The US Supreme Court tilted for @BGGroup and against #Argentina in the historic arguments on investor-state disputes (see background and liveblog earlier).
As mentioned in the earlier blog, the dispute revolved around whether US courts can overturn an investor-state arbitration award if an investor did not comply with a requirement to go to national courts before turning to international arbitration.
The four liberal justices (Sotomayor, Ginsburg, Breyer and Kagan) made roughly 24 interventions (7, 7, 7 and 3). Almost all of these were skeptical of Argentina’s arguments, and appeared concerned that the US would be going against international law norms if it were to not defer to learned arbitrators.
Turning to the conservative justices, Justice Scalia asked six clarifying questions, while Alito asked three clarifying questions and five Argentina-skeptical questions. Justice Thomas did not speak (he never does), while swing vote Anthony Kennedy made 5 interventions that were skeptical of Argentina’s position.
Only Chief Justice Roberts made a series of interventions that appeared to favor Argentina. In addition to 3 clarifying questions, he posed 4 questions that suggested that sovereigns are special, that investors need to also play by the rules of treaties, and that there is a non-trivial role for pre-arbitration dispute resolution requirements.
Based purely on the tenor of the oral arguments, I would predict some type of BG Group victory. Only 4 of around 53 interventions seemed receptive to Argentina, and those four were really about Chief Justice Roberts contemplating a broader sovereignty argument that was not reflective of arguments that Argentina’s counsel actually made. It seems that Argentina’s counsel made a strategic decision (probably dictated in part by the limited legs they had to stand on given the lack of appeal options in investor-state arbitration) to focus on a very narrow aspect of the investor-state system related to consent. If there had been a way to get more of Argentina’s sovereign and policy concerns on the substance on the record, the tenor might have been different, particularly vis a vis the liberal justices.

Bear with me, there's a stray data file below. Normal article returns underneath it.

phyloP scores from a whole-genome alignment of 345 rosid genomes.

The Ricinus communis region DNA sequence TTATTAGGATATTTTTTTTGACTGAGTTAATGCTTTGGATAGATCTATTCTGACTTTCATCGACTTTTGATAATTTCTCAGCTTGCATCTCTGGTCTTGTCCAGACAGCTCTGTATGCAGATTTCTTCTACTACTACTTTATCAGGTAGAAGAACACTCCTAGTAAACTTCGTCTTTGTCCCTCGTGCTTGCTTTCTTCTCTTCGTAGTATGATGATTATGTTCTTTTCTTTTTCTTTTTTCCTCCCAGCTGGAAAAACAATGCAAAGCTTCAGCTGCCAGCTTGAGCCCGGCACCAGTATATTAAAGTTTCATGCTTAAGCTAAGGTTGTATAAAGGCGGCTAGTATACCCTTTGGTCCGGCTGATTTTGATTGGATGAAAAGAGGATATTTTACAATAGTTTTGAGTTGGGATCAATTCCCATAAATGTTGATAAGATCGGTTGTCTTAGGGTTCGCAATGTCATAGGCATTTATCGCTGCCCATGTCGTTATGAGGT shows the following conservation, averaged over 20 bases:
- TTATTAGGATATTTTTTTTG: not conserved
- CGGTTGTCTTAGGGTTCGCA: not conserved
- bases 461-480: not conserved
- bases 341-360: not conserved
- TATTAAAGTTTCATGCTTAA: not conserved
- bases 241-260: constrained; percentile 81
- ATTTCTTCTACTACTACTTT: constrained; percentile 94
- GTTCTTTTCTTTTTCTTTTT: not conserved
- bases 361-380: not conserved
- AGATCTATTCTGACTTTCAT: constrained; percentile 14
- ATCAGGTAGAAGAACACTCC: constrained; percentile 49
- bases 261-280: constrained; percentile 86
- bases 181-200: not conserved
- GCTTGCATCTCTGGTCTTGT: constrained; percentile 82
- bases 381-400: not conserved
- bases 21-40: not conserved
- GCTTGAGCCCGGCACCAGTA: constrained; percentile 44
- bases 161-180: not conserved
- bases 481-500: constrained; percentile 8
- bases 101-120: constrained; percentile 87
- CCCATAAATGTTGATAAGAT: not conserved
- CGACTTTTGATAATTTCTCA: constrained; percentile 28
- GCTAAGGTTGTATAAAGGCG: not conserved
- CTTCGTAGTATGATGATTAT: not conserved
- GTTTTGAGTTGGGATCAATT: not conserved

That said, one benefit of Argentina’s legal strategy is that it seems to put the justices in a box. Would they be willing to go on the record as saying that the Argentine courts are completely futile – so futile that BG Group didn’t need to even formally register their grievances there despite explicit treaty language to the contrary? This would go against comity doctrines where national courts typically defer to one another.
The justices will have to decide whether they place greater value on comity or deference to international arbitrators. After today’s hearings, it is anyone’s guess how it will go.